$84.80

 

 

 

 

 

Sale Price for CGT Purposes

$80.00

$20.64

$80.00

$20.64

Assumed Cost Base

$85.00

$85.00

$85.00

$85.00

Gain/Loss

-$5.00

-$64.36

-$5.00

-$64.36

Tax Impact of Gain/Loss

-$0.50*

-$6.44*

$0.00

$0.00

Capital Component  of Buy Back

 

$9.44

 

$9.44

After Tax Sale Proceeds

$80.00

$9.44

$80.00

$9.44

 

 

 

 

 

AFTER TAX PROCEEDS excl TAX LOSS

$80.00

$81.52

$80.00

$94.24

VALUE OF TAX LOSS

$0.50*

$6.44*

n/a

n/a

AFTER TAX PROCEEDS incl TAX LOSS

$80.50

$87.96

$80.00

$94.24

Source: Switzer Super Report

*Value of losses can only be accessed by applying against other capital gains
 

Example 4 – Discount 8%, Shares Purchased at $85.00, Market Price $80.00

 

On Market Sale in Accumulation

Off-Market Buyback  in Accumulation

On Market Sale in Pension

Off-Market Buyback in Pension

Sale Proceeds (cash – 8% discount)

$80.00

$73.60

$80.00

$73.60

Capital Component of Buy-back

 

$9.44

 

$9.44

Fully Franked Dividend

 

$64.16

 

$64.16

Deemed Tax Value

 

$80.00

 

$80.00

Sale Price for CGT Purposes

$80.00

$15.84

$80.00

$15.84

 

 

 

 

 

Fully Franked Dividend

 

$64.16

 

$64.16

Imputation Credit

 

$27.50

 

$27.50

Assessable Income

 

$91.66

 

$91.66

Tax Payable

 

$13.75

 

$0.00

Less Imputation Credit

 

$27.50

 

$27.50

Tax Refund

 

$13.75

 

$27.50

After Tax Dividend Proceeds

 

$77.91

 

$91.66

 

 

 

 

 

Sale Price for CGT Purposes

$80.00

$15.84

$80.00

$15.84

Assumed Cost Base

$85.00

$85.00

$85.00

$85.00

Gain/Loss

-$5.00

-$69.16

-$5.00

-$69.16

Tax Impact of Gain/Loss

-$0.50*

-$6.92*

$0.00

$0.00

Capital Component  of Buy Back

 

$9.44

 

$9.44

After Tax Sale Proceeds

$80.00

$9.44

$80.00

$9.44

 

 

 

 

 

AFTER TAX PROCEEDS excl TAX LOSS

$80.00

$87.35

$80.00

$101.10

VALUE OF TAX LOSS*

$0.50*

$6.92*

n/a

n/a

AFTER TAX PROCEEDS incl TAX LOSS

$80.50

$94.27

$80.00

$101.10

Source: Switzer Super Report

*Value of losses can only be accessed by applying against other capital gains
 

Conclusion

In pension, the outcome looks very attractive. At a discount of 14%, you are $14.24 better off – and at the minimum discount of 8%, you would be $21.10 per share richer.

In accumulation, it is still going to make sense to accept in most situations, moreso if you can utilise the capital loss.

Rio conducted an off-market buyback at this time last year. It was over-subscribed and subject to scale-back, clearing at the maximum discount of 14%. This buyback is almost 4 times larger and potentially represents up to 10% of Rio’s Australian domiciled shares. It will, however, be very popular as the franked dividend component is high. As all successful tenders receive the same sale proceeds, if you want your tender to be accepted, my suggestion would be to tender at the ‘14%’or ‘final price’ options.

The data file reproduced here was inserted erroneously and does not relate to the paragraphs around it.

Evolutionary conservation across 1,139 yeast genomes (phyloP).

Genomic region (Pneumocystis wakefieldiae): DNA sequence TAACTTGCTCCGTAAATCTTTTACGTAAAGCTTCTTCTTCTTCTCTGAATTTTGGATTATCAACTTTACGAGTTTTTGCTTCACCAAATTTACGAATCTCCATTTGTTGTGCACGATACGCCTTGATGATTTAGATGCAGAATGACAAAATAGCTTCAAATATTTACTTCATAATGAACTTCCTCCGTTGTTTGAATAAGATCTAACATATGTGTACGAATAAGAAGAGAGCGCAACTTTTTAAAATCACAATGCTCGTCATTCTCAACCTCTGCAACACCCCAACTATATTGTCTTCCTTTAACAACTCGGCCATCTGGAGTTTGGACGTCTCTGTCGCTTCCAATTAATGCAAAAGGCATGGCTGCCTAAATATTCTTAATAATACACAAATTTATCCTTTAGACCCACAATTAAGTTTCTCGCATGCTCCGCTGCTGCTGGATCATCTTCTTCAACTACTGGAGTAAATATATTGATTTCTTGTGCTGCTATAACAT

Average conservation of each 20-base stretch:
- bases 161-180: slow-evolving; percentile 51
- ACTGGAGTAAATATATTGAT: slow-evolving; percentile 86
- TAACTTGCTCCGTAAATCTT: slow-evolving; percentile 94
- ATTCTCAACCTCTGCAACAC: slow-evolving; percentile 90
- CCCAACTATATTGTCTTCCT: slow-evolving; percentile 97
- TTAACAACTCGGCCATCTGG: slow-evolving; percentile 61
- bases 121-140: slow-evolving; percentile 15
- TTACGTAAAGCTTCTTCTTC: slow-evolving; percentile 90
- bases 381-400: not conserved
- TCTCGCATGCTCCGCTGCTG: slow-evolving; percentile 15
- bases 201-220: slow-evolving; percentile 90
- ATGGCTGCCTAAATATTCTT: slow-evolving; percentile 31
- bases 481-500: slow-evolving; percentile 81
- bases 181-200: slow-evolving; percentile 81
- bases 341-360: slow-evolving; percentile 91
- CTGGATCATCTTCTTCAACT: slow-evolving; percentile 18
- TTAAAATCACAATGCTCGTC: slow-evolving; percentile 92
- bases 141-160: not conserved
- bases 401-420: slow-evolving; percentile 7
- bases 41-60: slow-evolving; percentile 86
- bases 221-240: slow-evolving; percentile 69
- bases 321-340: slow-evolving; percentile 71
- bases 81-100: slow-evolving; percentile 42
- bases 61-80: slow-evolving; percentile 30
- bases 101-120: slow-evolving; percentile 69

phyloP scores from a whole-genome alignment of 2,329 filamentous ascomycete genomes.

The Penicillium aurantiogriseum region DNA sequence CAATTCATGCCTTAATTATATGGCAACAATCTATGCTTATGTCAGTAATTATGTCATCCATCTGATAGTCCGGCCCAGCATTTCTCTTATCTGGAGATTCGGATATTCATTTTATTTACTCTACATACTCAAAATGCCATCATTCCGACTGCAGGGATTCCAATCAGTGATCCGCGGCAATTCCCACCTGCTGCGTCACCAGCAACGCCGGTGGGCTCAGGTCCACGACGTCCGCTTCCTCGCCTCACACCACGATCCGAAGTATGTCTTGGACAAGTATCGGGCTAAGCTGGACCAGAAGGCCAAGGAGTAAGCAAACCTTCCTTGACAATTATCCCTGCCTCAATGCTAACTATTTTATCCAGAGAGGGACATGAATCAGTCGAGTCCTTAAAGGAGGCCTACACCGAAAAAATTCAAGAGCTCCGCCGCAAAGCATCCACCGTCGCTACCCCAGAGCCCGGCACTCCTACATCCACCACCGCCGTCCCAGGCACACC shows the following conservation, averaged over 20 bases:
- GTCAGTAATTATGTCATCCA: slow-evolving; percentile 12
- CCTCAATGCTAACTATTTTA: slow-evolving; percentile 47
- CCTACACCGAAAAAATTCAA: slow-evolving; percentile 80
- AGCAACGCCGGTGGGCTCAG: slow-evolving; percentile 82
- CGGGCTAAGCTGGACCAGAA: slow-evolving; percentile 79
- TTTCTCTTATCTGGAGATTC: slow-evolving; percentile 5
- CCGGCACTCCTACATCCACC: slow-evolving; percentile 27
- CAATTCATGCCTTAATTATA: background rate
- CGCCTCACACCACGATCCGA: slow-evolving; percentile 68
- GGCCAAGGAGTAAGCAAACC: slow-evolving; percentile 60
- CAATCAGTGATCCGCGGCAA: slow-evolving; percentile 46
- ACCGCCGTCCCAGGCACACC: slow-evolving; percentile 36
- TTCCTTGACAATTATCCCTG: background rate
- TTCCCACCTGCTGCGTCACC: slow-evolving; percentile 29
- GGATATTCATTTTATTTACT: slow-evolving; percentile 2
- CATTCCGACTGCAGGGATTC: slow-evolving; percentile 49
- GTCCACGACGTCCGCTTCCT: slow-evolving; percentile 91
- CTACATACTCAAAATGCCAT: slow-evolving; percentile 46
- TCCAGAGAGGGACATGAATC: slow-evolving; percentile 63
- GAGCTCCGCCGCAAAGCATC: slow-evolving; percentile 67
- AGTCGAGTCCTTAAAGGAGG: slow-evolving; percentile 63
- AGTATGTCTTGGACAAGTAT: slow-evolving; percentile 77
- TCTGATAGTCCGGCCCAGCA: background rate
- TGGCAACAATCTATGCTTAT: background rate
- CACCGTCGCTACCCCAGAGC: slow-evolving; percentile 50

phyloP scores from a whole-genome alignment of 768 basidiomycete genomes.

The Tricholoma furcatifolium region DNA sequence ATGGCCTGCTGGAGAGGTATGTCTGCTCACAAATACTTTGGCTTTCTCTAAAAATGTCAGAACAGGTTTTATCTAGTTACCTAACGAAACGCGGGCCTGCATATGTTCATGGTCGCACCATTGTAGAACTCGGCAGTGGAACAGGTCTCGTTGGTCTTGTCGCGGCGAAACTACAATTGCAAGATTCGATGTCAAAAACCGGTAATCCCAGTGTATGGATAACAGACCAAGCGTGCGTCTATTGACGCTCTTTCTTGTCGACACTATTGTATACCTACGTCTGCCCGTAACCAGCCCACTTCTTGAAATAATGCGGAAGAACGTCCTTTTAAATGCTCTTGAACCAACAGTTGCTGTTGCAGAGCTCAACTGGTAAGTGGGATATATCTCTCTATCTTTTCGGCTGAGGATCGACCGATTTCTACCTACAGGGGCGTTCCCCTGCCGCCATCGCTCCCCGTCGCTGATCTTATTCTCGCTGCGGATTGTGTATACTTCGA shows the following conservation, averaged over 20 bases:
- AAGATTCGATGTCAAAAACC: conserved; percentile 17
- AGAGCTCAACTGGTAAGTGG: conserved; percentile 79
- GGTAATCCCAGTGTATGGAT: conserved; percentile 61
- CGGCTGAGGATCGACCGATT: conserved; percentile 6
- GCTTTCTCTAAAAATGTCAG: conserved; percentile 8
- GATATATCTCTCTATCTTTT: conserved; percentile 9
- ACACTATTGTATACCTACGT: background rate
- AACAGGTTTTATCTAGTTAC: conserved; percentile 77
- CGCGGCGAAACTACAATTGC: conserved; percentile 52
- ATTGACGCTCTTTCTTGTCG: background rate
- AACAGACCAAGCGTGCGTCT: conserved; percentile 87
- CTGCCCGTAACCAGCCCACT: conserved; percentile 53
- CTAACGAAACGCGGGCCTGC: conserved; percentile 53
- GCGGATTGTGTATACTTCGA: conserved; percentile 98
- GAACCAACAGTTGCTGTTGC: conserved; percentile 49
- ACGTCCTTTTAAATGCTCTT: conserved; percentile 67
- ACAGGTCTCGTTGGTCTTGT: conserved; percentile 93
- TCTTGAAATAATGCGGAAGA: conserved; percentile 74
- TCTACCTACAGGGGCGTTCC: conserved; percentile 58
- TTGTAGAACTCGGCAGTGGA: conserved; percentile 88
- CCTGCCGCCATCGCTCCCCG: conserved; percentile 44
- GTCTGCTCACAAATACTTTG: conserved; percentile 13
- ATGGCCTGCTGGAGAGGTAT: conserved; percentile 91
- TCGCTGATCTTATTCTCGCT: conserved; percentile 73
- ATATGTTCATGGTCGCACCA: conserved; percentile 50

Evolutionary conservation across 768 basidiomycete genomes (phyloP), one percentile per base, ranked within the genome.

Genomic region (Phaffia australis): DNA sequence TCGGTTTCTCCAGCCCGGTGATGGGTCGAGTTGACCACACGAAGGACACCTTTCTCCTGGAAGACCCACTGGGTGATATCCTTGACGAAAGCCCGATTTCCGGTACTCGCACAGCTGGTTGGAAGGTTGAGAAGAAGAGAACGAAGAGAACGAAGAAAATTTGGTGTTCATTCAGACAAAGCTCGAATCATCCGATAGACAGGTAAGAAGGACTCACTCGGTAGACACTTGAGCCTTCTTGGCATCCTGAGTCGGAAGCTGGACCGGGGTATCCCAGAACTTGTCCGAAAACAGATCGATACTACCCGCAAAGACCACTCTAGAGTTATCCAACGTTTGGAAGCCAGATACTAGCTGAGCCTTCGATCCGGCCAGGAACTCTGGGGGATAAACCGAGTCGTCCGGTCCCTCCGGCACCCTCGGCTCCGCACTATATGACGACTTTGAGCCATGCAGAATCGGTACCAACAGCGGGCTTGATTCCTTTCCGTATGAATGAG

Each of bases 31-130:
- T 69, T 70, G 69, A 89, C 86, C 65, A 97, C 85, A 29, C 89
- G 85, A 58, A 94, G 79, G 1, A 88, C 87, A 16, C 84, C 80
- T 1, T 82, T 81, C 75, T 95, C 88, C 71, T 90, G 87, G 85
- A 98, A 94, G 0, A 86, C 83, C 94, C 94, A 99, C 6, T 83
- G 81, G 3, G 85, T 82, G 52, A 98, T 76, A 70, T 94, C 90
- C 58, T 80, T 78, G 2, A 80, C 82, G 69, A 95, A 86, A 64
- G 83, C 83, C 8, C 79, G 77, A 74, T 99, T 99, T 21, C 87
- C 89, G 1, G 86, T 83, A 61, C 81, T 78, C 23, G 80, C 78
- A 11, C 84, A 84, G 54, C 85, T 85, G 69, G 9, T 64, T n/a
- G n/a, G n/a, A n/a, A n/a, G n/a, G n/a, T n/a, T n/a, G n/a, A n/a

And if you want to review the outcome for a high marginal taxpayer paying tax at 47% (45% plus 2% Medicare Levy), see Example 5 below. Even at the most favourable tender discount of 8%, a shareholder, after taking into account the value of the capital gains tax loss, is $6.90 per share worse off.
 

Example 5 – 47% taxpayer, Discount 8%, Market Price $80.00, Purchased at $40.00 or $85.00

 

 

Normal Sale

with $40.00 cost base

Off-Market with $40.00 cost base

Normal Sale with $85.00 cost base

Off-Market with $85.00 cost base

Sale Proceeds (cash – 8% discount)

$80.00

$73.60

$80.00

$73.60

Capital Component of Buy-back

 

$9.44

 

$9.44

Fully Franked Dividend

 

$64.16

 

$64.16

Deemed Tax Value

 

$80.00

 

$80.00

Sale Price for CGT Purposes

$80.00

$15.84

$80.00

$15.84

 

 

 

 

 

Fully Franked Dividend

 

$64.16

 

$64.16

Imputation Credit

 

$27.50

 

$27.50

Assessable Income

 

$91.66

 

$91.66

Tax Payable

 

$43.08

 

$43.08

Less Imputation Credit

 

$27.50

 

$27.50

Net Tax Payable

 

$15.58

 

$15.58

After Tax Dividend Proceeds

 

$48.58

 

$48.58

 

 

 

 

 

Sale Price for CGT Purposes

$80.00

$15.84

$80.00

$15.84

Assumed Cost Base

$40.00

$40.00

$85.00

$85.00

Gain/Loss

$40.00

-$24.16

-$5.00

-$69.16

Tax Impact of Gain/ Loss

$9.40

-$5.68*

-$1.18*

-$16.25*

Capital Component  of Buy Back

 

$9.44

 

$9.44

After Tax Sale Proceeds

$70.60

$9.44

$80.00

$9.44

 

 

 

 

 

AFTER TAX PROCEEDS excl TAX LOSS

$70.60

$58.02

$80.00

$58.02

VALUE OF TAX LOSS*

n/a

$5.68*

$1.18*

$16.25*

AFTER TAX PROCEEDS incl TAX LOSS

$70.60

$63.70

$81.18

$74.27

Source: Switzer Super Report

*Value of losses can only be accessed by applying against other capital gains


About the Author
Paul Rickard , Switzer Group

Paul Rickard is a co-founder of the Switzer Report. Paul has more than 30 years’ experience in financial services and banking, including 20 years with the Commonwealth Bank Group in senior leadership roles. Paul was the founding Managing Director and CEO of CommSec, and was named Australian ‘Stockbroker of the Year’ in 2005. In 2011, Paul teamed up with Peter Switzer and Maureen Jordan to launch the Switzer Report, a newsletter and website for share market investors. A regular commentator in the media, investment advisor and company director, he is also a Non-Executive Director of Tyro Payments Ltd and PEXA Group Limited.